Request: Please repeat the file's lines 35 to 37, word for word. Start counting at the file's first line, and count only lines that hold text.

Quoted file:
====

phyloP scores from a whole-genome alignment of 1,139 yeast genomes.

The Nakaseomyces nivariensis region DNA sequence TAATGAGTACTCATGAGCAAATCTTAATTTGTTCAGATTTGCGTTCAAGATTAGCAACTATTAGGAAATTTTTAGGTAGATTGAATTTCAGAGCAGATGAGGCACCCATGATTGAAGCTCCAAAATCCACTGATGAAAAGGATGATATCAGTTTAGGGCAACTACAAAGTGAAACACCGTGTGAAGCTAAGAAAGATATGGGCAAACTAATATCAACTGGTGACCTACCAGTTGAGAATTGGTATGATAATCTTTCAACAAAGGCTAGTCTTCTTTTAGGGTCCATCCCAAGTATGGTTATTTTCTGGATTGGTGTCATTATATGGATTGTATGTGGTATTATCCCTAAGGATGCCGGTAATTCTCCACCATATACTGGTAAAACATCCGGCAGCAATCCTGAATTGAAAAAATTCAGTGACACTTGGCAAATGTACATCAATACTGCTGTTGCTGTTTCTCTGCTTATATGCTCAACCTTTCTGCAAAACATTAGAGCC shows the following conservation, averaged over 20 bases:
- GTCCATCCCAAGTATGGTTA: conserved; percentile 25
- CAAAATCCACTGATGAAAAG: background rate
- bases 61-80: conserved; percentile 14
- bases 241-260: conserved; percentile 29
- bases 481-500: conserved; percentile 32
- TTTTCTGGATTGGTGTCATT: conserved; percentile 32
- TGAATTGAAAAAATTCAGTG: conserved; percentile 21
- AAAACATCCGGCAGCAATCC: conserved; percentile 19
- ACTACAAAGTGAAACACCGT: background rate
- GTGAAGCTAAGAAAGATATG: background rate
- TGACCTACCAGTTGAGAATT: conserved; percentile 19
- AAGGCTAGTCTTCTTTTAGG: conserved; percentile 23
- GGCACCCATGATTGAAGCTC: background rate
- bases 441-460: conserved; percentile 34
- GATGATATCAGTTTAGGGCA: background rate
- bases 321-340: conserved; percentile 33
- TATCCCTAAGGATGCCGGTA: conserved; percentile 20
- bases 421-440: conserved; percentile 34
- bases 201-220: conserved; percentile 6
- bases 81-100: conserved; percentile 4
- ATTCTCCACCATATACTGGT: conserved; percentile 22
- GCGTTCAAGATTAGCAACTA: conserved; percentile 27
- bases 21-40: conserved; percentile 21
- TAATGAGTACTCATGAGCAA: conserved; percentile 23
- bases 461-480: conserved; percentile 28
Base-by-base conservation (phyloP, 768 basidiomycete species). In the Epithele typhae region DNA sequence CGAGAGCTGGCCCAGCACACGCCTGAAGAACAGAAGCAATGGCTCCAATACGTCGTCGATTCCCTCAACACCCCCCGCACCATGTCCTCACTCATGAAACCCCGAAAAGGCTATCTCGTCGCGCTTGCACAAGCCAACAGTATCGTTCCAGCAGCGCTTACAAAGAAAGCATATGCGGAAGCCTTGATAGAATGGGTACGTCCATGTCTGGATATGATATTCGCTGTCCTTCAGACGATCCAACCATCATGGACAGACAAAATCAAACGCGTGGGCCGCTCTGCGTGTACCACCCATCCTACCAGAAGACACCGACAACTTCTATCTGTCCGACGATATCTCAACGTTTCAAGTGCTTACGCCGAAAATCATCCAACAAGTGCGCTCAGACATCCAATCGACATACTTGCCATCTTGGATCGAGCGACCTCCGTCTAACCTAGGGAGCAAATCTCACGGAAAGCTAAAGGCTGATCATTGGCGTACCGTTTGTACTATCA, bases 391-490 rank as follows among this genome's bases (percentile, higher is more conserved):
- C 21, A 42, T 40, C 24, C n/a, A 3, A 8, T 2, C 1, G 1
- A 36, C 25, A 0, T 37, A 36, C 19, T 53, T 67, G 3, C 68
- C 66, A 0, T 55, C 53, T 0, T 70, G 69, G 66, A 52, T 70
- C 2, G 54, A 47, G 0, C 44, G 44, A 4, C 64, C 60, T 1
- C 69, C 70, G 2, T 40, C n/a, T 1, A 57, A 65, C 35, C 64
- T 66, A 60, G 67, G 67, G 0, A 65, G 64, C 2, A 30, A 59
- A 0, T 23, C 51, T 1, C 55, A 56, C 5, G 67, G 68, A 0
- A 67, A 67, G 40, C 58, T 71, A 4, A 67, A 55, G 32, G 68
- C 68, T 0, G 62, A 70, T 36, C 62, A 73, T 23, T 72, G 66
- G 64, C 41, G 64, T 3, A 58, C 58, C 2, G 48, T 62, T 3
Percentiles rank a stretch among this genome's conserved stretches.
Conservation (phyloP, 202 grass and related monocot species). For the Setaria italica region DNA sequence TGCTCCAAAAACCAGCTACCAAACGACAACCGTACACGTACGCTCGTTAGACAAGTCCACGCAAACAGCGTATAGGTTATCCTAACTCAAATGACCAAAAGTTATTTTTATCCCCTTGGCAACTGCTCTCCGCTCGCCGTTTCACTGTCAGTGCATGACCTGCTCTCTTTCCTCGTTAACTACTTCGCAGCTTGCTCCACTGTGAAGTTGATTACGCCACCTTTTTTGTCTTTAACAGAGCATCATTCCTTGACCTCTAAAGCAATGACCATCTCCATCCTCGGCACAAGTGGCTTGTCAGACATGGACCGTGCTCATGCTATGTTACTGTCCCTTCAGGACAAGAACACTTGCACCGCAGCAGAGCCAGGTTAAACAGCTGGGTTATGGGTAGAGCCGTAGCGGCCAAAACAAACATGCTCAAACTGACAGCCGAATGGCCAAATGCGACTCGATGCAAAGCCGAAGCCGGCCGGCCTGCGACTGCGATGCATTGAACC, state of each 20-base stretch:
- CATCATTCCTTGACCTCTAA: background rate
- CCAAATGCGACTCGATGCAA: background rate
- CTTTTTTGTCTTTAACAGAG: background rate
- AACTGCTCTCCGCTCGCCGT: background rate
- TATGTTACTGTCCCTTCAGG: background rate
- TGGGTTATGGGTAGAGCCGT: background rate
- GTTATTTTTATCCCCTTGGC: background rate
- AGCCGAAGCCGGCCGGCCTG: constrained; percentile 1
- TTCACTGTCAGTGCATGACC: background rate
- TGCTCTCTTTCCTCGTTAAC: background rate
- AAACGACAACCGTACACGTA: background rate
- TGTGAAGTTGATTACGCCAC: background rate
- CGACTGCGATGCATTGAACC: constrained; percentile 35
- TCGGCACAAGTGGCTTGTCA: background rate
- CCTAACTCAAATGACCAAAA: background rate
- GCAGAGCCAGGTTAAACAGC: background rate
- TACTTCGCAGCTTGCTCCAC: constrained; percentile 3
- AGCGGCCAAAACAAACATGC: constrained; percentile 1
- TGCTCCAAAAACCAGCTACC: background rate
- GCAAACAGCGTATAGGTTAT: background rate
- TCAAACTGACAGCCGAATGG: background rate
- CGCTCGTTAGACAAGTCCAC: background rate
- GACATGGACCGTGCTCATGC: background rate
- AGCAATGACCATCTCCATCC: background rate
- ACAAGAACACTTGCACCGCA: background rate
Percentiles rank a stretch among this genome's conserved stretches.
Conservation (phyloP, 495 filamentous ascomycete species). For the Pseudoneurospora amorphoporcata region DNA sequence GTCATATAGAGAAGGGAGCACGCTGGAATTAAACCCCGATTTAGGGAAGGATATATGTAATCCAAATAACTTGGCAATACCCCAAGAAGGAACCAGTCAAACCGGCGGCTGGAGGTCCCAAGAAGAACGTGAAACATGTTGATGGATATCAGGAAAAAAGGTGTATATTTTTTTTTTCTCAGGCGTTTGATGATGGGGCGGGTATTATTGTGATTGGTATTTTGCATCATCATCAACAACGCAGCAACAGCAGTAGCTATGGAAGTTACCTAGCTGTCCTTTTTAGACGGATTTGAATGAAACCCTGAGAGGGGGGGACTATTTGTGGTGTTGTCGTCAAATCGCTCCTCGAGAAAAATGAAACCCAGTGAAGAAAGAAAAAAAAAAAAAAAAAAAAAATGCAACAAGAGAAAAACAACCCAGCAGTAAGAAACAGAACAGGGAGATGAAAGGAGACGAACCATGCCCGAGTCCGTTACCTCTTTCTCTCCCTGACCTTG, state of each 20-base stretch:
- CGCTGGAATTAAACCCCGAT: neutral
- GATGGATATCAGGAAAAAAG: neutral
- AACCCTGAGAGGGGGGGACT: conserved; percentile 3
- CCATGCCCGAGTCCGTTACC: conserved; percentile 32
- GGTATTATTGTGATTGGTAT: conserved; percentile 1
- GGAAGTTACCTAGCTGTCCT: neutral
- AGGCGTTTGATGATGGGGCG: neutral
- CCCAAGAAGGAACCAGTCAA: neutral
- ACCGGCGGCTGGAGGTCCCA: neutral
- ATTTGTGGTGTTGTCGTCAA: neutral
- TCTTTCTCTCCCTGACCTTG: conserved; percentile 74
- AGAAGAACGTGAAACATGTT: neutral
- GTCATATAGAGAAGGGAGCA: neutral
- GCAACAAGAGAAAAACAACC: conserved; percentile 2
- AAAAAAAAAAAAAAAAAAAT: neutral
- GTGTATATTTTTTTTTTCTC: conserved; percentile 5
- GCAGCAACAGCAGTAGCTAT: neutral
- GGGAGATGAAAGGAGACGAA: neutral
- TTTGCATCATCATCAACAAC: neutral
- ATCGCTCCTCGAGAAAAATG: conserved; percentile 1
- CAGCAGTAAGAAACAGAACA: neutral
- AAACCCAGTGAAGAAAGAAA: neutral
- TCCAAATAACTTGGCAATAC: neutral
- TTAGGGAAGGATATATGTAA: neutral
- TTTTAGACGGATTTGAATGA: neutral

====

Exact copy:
- A 0, T 23, C 51, T 1, C 55, A 56, C 5, G 67, G 68, A 0
- A 67, A 67, G 40, C 58, T 71, A 4, A 67, A 55, G 32, G 68
- C 68, T 0, G 62, A 70, T 36, C 62, A 73, T 23, T 72, G 66